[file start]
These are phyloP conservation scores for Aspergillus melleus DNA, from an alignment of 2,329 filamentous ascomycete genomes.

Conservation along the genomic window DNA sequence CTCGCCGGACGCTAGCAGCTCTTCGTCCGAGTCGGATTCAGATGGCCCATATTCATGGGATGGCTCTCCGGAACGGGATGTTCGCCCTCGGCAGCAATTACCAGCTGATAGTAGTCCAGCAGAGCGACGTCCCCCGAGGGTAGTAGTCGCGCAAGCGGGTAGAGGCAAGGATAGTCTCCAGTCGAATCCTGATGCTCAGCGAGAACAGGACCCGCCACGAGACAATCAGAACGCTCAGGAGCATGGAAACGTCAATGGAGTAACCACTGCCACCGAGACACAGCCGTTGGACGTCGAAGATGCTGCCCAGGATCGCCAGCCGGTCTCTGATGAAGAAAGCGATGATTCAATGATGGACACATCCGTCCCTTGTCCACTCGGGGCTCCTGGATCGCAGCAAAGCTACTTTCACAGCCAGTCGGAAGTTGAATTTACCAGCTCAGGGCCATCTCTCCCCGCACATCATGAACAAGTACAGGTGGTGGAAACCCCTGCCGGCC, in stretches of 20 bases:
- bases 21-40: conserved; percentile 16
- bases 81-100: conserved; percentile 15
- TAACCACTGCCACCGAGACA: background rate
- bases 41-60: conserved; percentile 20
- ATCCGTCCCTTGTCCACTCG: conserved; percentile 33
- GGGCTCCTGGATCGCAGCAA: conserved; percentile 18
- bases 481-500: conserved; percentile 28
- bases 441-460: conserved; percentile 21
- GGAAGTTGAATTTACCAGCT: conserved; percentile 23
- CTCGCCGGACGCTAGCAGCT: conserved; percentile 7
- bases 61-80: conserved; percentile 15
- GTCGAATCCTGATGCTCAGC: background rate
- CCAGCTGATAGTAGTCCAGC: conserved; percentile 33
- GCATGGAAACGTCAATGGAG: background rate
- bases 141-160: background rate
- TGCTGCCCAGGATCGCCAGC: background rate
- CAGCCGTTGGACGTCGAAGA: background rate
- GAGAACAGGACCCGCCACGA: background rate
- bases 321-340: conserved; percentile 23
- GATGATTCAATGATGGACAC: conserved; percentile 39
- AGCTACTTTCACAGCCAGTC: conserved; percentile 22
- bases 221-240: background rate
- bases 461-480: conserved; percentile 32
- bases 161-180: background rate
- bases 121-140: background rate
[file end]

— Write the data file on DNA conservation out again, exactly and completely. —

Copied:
These are phyloP conservation scores for Aspergillus melleus DNA, from an alignment of 2,329 filamentous ascomycete genomes.

Conservation along the genomic window DNA sequence CTCGCCGGACGCTAGCAGCTCTTCGTCCGAGTCGGATTCAGATGGCCCATATTCATGGGATGGCTCTCCGGAACGGGATGTTCGCCCTCGGCAGCAATTACCAGCTGATAGTAGTCCAGCAGAGCGACGTCCCCCGAGGGTAGTAGTCGCGCAAGCGGGTAGAGGCAAGGATAGTCTCCAGTCGAATCCTGATGCTCAGCGAGAACAGGACCCGCCACGAGACAATCAGAACGCTCAGGAGCATGGAAACGTCAATGGAGTAACCACTGCCACCGAGACACAGCCGTTGGACGTCGAAGATGCTGCCCAGGATCGCCAGCCGGTCTCTGATGAAGAAAGCGATGATTCAATGATGGACACATCCGTCCCTTGTCCACTCGGGGCTCCTGGATCGCAGCAAAGCTACTTTCACAGCCAGTCGGAAGTTGAATTTACCAGCTCAGGGCCATCTCTCCCCGCACATCATGAACAAGTACAGGTGGTGGAAACCCCTGCCGGCC, in stretches of 20 bases:
- bases 21-40: conserved; percentile 16
- bases 81-100: conserved; percentile 15
- TAACCACTGCCACCGAGACA: background rate
- bases 41-60: conserved; percentile 20
- ATCCGTCCCTTGTCCACTCG: conserved; percentile 33
- GGGCTCCTGGATCGCAGCAA: conserved; percentile 18
- bases 481-500: conserved; percentile 28
- bases 441-460: conserved; percentile 21
- GGAAGTTGAATTTACCAGCT: conserved; percentile 23
- CTCGCCGGACGCTAGCAGCT: conserved; percentile 7
- bases 61-80: conserved; percentile 15
- GTCGAATCCTGATGCTCAGC: background rate
- CCAGCTGATAGTAGTCCAGC: conserved; percentile 33
- GCATGGAAACGTCAATGGAG: background rate
- bases 141-160: background rate
- TGCTGCCCAGGATCGCCAGC: background rate
- CAGCCGTTGGACGTCGAAGA: background rate
- GAGAACAGGACCCGCCACGA: background rate
- bases 321-340: conserved; percentile 23
- GATGATTCAATGATGGACAC: conserved; percentile 39
- AGCTACTTTCACAGCCAGTC: conserved; percentile 22
- bases 221-240: background rate
- bases 461-480: conserved; percentile 32
- bases 161-180: background rate
- bases 121-140: background rate